How To Bring On The Energy - Hands, Body,
Emotion, Enthusiasm - To Book More Jobs
January 7, 2015
By Laila Berzins
with a special note from
'Uncle Roy' Yokelson
One of the biggest tips I received from casting directors or agents when first starting my voice over career was so simple but immediately made sense:
"That was a good read, but it needed more energy."Voice overs require tons of energy! So the question is: How do you get more energy consistently?
In on-camera acting, an actor can convey a thought or feeling with a single facial expression or gesture. In voice over, your voice is all you have. No one can see you, so everything you do needs to have extra energy.
Tap into your own energy by incorporating movement.
SIT OR STAND AT MIC?
First, are you standing or sitting?
Unless itís a very long project like an audiobook, I highly recommend standing. When sitting, the diaphragm is compressed, making it harder to take large breaths; but when standing, your airways open up and allow for better breath control.
Standing also allows for greater freedom of movement.
Next, do you feel proud, strong, and happy about what you are saying, or are you second guessing yourself?
Get those negative thoughts out of your head. Leave them at the door and embody the attitude of your character.
If itís a straight read, think about the motivation behind the action words of the script. Look for the verbs and adjectives in the copy. Determine what words are most important. Take a deep breath, or even laugh - then jump in!
YOUR BODY TALKS, TOO
Try this: Read a piece of copy with your hands at your sides.
Does it feel a bit strange or stilted? This is because when we talk to people face to face in conversation, we use gestures to emphasize our points.
Now read the copy and any time you get to a point you want to emphasize - use your hands as you would in normal conversation.
BECOME YOUR CHARACTER
If it feels unnatural donít worry; try reading the copy while picturing the person you are talking to. Just use your arms as a guiding point and the body will follow. You can also take on the physicality of your character ... whoever that may be.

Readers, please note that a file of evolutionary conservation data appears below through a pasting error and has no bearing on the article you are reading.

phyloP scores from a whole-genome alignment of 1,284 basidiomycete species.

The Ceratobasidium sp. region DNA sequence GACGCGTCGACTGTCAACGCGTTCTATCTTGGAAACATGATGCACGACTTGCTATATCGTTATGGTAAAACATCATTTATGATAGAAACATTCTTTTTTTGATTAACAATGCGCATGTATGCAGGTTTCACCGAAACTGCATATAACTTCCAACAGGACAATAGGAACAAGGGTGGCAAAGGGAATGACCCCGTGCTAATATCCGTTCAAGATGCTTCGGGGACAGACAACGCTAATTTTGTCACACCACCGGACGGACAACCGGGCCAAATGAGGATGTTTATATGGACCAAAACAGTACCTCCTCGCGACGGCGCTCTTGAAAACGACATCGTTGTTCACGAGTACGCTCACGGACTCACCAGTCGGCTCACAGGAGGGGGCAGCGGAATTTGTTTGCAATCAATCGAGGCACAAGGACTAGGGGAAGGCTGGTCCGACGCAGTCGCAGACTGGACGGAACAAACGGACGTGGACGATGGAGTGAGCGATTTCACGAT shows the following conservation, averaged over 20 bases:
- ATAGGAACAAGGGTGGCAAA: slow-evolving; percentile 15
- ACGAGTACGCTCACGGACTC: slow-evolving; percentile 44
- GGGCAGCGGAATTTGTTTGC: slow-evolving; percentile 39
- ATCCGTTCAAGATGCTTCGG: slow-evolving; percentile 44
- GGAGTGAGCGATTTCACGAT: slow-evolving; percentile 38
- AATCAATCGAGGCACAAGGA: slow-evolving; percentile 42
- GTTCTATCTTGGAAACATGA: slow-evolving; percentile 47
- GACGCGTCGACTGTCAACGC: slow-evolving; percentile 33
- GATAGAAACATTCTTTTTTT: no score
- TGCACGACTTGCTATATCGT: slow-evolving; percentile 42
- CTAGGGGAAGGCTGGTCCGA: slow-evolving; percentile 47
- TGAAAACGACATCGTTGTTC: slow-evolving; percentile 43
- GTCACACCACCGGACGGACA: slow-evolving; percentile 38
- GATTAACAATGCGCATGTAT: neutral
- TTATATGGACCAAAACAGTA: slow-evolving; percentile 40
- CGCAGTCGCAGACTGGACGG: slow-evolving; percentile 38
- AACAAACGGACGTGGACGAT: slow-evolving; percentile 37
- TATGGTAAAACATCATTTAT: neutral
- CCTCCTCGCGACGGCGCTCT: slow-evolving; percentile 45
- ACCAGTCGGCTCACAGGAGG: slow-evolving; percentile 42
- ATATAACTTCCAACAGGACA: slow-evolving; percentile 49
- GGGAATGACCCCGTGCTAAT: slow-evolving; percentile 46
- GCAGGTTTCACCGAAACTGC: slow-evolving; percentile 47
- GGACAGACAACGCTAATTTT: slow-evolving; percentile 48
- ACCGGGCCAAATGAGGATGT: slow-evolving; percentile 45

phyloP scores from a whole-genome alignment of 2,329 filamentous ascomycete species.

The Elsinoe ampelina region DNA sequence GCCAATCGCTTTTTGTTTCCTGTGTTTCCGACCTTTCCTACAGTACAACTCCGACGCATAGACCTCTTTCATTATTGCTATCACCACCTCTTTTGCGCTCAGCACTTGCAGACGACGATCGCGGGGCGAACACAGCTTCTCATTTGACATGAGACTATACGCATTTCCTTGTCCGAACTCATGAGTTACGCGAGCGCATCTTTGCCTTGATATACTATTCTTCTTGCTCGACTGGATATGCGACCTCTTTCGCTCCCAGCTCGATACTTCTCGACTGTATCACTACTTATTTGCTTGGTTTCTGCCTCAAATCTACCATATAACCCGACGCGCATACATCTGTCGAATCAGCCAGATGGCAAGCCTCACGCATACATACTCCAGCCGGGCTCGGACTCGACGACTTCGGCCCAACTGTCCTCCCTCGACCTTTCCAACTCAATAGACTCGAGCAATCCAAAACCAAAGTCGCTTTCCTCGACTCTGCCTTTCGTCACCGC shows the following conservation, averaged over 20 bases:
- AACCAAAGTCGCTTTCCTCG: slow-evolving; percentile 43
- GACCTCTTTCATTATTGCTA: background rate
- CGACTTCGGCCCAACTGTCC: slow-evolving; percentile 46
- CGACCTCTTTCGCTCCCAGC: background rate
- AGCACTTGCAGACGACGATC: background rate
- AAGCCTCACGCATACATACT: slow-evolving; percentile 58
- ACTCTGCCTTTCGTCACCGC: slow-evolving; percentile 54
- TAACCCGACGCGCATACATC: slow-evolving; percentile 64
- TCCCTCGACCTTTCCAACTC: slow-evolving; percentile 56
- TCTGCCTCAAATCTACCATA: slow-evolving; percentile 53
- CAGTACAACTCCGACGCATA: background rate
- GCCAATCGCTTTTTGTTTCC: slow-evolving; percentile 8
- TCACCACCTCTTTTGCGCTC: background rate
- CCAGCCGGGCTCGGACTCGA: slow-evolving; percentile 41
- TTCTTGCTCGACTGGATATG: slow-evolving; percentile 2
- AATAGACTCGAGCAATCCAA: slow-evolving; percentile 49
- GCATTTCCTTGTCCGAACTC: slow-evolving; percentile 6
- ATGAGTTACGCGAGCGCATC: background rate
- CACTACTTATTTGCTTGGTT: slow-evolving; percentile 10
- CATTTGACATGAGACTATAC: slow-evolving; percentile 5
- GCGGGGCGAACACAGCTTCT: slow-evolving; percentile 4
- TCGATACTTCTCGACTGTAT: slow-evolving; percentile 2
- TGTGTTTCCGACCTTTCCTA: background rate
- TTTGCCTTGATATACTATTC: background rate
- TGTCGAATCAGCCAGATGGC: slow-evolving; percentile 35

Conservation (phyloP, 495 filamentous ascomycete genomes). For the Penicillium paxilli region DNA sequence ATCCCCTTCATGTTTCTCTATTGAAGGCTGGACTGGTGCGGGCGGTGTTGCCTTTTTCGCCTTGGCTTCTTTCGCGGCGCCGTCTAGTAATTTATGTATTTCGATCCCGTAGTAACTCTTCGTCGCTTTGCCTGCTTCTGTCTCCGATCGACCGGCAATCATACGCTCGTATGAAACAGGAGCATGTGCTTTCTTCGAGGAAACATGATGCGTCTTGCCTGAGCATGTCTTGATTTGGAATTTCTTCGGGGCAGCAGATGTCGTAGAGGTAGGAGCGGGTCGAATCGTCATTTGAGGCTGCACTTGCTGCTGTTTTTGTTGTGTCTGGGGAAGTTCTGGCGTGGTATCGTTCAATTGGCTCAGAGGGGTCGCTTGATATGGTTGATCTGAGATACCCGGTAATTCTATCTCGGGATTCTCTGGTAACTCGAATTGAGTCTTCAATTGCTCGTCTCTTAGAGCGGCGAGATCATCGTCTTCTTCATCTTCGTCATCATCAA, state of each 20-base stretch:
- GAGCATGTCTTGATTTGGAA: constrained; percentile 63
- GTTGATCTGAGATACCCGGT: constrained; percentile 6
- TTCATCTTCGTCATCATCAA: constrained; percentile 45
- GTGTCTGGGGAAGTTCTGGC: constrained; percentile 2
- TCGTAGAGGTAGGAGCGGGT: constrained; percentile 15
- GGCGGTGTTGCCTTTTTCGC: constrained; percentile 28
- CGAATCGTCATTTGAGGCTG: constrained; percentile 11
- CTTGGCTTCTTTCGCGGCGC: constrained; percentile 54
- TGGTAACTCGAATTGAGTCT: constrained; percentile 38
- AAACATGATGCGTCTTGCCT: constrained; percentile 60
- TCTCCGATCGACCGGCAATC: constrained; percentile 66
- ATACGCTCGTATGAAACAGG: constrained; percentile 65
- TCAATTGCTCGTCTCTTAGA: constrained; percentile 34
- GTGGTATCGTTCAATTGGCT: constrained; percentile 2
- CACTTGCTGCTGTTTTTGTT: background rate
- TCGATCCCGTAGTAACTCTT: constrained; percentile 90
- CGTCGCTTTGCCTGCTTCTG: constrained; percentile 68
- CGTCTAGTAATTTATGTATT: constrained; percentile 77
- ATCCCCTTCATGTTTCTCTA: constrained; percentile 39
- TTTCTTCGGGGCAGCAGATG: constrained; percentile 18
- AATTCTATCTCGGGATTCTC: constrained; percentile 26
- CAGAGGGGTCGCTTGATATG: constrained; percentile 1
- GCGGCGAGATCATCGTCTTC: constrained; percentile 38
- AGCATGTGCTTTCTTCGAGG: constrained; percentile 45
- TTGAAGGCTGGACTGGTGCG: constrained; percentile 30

Do you know how Sebastian (Samuel E. Wright) in The Little Mermaid sounded so small and meek? The sound engineer literally positioned the mic up in the air so that Samuel had to talk upwards, as though he were small!
Think of how your character stands, reacts, and moves.
Do you think Bill Farmer, the current voice actor for Goofy, stands up straight when he reads? I donít think so. AHYUK! :)
FOR FAST LEGAL COPY
Here is another technique I learned for reading very fast legal copy (i.e. disclaimers at the end of pharmacy advertisements).
Lace your hands together and rest both hands on top of your head. Notice how your airways open up further when your arms are above your head. Now, take a deep breath and start reading the fast copy - don't act, just read.
Disclaimers are very fast, so articulation and speed are key.
MOVE YOUR HANDS!
What are important aspects to punctuate in your project? Emphasize them with your hands!
This will help give the words more natural motivation, which leads to better reads.
A DIRECTOR'S POINT OF VIEW:
MARKING YOUR SCRIPT FOR EMPHASIS
Tip from 'Uncle Roy' Yokelson
When I am coaching I remind my students to take my direction very lightly. A little emphasis goes a long way. Don't hit me over the head with emphasis.FINAL THOUGHTS ...
Each of the movement techniques listed above can be used to incorporate more energy and enthusiasm into your reads.
Being confident at the mic will bring strength to what you are saying. Emphasizing points with your hands, or gesturing during a performance will allow for a more natural and conversational flow.
Body language can be used to change the mood of what you are saying, and changing your posture can help you "get into character," particularly for animation, gaming, and commercial reads.
Roy points out that energy does not equal volume, and in order to convey the right level of energy you need to know which words to emphasize.
BELIEVE WHAT YOU SAY
Finally, draw from your own experience to make each read more personal. Remember - If YOU don't believe what you are saying, why should we? How can you best convey the message and action points of the piece?
Portraying the confidence, enthusiasm, and emotions of the copy are what will get you booked! The client essentially wants to think "this person gets it. They understand my message.Ē
With continued vigilance, you will be able to make even the most bland piece of copy sound exciting - which will impress your client, and lead to more bookings.
So get behind that mic, bring ON the energy and "break a lipĒ!
With over a decade of acting experience, years in professional choruses, a BA in Communications, and a wild imagination, California-based Laila Berzins brings a fun-loving attitude to voice over projects. Her numerous male/female character voices range from young to old, and sweet to sassy. Clients include Marvel Entertainment, Hasbro, Febreze, Houston Zoo, Moving Pix Studios, Illuminata Pictures, S2Games, and Red 5 Studios.
'Uncle Roy' Yokelson is an Emmy-winning audio director who has been providing expertise in the voice over and music industries for over 30 years. Having worked on staff and freelance at many major New York City recording studios, he has been involved in every aspect of the audio business that involves voice overs, including radio production, TV soundtrack production, narration for documentaries and other long format TV shows and award-winning films, radio imaging, TV promos, animation dialog recoding and directing, ADR, audiobook direction, recording and production, translation services and telephony sound file production. He is also a voice over coach, demo director and producer, casting director, and talent agent.
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